Mid-week we decided to do the resort’s hallmark activity of island hopping.  The day started out a bit cloudy, but by the time we were ready to depart, the clouds had made way for blue skies and radiant sunshine.  We hopped aboard a small boat and headed out to the aptly named “aquarium”, a series of channels near a reef chock full of vibrant tropical fish swimming in large schools.  From there, we made our way to another neighboring island to climb a giant sand dune to view a beautiful panorama.  Katie gamely jumped off the dune, creating the illusion of jumping off a steep cliff, but landing safely below in the soft sand.

Dark clouds started to form, and we could hear thunder threatening in the distance. Not deterred, we made our way to the final island for a lovely luncheon set under a canopy strewn with ivy.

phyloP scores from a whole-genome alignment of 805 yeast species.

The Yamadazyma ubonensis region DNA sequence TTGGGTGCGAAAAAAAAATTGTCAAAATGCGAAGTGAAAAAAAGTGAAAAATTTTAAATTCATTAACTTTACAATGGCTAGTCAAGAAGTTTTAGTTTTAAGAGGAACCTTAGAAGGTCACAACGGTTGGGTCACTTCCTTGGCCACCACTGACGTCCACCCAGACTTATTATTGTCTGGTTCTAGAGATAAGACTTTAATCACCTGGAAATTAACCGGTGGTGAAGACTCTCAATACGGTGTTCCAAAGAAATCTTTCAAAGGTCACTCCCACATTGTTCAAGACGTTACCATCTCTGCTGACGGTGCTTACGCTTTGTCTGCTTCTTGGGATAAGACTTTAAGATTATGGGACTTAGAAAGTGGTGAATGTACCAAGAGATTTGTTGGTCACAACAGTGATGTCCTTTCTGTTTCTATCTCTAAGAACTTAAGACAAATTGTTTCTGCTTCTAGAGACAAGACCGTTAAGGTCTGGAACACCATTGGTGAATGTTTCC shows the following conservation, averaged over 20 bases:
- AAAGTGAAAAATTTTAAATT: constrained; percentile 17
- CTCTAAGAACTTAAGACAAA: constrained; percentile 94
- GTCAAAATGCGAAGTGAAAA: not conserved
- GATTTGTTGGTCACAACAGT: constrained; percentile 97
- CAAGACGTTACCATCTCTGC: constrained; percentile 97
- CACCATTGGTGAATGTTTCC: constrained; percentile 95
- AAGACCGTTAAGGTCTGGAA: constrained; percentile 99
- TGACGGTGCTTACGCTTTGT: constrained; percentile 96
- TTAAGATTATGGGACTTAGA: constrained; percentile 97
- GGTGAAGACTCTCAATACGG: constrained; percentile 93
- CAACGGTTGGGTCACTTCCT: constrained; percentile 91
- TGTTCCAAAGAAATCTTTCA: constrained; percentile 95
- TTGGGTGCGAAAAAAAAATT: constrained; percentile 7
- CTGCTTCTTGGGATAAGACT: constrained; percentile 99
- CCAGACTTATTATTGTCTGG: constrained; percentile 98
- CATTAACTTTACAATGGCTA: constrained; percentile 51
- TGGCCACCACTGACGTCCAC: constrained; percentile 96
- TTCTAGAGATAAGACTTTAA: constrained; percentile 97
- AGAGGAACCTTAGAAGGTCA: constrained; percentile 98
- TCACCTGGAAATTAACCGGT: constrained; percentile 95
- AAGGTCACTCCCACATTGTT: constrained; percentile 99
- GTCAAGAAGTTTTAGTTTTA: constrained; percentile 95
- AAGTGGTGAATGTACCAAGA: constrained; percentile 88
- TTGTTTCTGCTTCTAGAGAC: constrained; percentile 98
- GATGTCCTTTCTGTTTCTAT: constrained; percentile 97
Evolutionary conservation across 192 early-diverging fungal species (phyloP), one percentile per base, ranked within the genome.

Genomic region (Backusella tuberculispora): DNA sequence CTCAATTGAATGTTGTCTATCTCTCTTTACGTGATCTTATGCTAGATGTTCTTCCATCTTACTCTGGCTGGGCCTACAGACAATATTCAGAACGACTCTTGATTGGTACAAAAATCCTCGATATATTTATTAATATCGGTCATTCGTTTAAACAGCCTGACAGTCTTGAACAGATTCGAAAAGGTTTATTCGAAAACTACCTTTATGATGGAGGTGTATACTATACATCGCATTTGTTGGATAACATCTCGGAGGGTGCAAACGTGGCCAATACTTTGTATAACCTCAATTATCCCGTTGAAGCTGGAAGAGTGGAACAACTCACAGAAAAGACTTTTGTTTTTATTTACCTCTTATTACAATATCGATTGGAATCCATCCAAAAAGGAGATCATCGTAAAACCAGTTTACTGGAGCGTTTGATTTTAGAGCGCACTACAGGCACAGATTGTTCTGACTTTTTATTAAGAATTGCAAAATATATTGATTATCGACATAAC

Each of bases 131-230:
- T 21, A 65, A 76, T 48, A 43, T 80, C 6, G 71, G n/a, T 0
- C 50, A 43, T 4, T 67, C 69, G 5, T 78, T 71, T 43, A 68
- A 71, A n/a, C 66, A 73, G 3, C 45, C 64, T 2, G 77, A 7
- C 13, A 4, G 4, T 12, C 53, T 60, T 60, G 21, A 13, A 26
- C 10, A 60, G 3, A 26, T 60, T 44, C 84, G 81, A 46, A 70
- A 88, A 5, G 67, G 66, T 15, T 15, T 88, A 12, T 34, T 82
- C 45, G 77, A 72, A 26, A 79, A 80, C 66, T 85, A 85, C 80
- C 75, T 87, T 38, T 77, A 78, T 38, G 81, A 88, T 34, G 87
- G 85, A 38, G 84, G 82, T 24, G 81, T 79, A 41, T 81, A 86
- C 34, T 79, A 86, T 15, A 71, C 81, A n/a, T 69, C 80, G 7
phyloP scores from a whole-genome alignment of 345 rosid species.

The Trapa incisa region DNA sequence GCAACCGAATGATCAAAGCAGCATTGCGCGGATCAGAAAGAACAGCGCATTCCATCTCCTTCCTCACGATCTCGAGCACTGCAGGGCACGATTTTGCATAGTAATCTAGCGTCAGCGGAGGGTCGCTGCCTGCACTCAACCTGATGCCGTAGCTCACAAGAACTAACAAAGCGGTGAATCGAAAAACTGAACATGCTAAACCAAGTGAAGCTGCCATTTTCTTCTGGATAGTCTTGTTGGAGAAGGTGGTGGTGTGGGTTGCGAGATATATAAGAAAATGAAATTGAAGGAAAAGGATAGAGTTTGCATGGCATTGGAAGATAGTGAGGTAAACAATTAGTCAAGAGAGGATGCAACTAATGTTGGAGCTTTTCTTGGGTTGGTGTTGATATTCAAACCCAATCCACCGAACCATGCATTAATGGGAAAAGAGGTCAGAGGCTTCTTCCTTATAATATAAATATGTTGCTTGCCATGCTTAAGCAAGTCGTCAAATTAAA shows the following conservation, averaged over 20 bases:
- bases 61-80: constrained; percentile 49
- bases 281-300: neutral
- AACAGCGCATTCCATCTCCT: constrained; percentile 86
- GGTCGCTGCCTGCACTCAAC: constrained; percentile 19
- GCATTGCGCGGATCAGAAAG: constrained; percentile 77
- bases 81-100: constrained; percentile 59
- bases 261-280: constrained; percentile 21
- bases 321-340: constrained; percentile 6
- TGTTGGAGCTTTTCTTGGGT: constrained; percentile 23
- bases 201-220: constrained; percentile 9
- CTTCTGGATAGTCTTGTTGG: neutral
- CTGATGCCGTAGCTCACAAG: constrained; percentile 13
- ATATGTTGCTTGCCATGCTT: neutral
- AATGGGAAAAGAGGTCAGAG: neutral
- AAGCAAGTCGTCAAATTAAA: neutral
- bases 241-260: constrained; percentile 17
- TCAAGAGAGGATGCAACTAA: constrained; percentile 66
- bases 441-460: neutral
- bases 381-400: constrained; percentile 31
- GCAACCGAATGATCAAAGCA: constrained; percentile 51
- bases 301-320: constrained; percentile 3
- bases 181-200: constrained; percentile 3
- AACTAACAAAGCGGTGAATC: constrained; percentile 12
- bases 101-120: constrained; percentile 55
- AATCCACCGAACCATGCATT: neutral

During lunch, Jeff noted that ominous clouds were approaching and created a stark contrast to the white sands.  The bruised sky heavy with its darkness and gloom seemed to illuminate the white gleaming beach.  I stopped to take a picture.

Literally moments later, our guide started shouting, and we were running toward the boat as a major squall set in.  We all huddled together trying to buffet the strong winds, large waves, and pelting rain that felt like little pins relentlessly piercing into the cushion of our exposed skin.  I noticed that no one was wearing a life jacket and silently started to panic.  The boat driver desperately grabbed a pair of snorkeling goggles to try to see through the blinding sheets of rain.  Then the boat ran too close to a sand bar, and for a moment I thought the engine might be stuck.  Large swells rocked the boat violently, and I started to sing to myself the theme song from the classic TV show, Gilligan’s Island:

Just sit right back and you’ll hear a tale,
A tale of a fateful trip
That started from this tropic port
Aboard this tiny ship.

Our “three hour tour” had taken a turn for the worse.  After what seemed like an eternity, we managed to get back to the resort, park the boat safely, and walk the rest of the distance through knee-deep swells to the safety of the shore.  My fingers were frozen, my body was drenched, and my nerves were frayed.